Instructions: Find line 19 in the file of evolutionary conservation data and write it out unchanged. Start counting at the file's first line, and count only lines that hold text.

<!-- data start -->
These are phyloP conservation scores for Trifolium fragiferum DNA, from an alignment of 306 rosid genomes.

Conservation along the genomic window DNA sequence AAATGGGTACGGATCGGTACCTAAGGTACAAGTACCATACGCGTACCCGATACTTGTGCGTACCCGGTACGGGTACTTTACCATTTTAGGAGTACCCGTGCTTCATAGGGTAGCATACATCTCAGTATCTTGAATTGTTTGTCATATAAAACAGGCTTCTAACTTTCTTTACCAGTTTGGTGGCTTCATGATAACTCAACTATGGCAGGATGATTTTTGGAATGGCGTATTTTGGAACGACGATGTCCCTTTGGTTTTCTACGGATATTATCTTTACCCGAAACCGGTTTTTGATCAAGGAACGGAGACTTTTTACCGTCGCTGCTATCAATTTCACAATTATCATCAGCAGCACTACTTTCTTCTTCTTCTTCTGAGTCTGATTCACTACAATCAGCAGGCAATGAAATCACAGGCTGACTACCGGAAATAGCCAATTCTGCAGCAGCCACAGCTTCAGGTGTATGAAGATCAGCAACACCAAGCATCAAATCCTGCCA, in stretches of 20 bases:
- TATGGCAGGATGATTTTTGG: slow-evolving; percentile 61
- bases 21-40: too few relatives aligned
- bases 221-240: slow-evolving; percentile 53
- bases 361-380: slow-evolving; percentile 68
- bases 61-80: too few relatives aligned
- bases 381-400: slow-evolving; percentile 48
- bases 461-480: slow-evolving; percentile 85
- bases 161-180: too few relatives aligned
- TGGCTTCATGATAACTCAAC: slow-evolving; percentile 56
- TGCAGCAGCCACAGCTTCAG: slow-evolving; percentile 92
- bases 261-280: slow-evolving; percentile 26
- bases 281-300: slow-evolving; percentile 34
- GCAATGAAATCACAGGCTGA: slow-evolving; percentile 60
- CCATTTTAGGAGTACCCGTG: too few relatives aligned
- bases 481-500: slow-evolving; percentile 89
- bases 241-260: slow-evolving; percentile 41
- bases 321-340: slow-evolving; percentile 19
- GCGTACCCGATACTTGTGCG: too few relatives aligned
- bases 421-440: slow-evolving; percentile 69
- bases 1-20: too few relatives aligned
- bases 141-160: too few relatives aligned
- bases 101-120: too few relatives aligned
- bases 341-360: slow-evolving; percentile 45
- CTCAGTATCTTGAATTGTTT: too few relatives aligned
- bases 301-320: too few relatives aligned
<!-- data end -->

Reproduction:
- bases 321-340: slow-evolving; percentile 19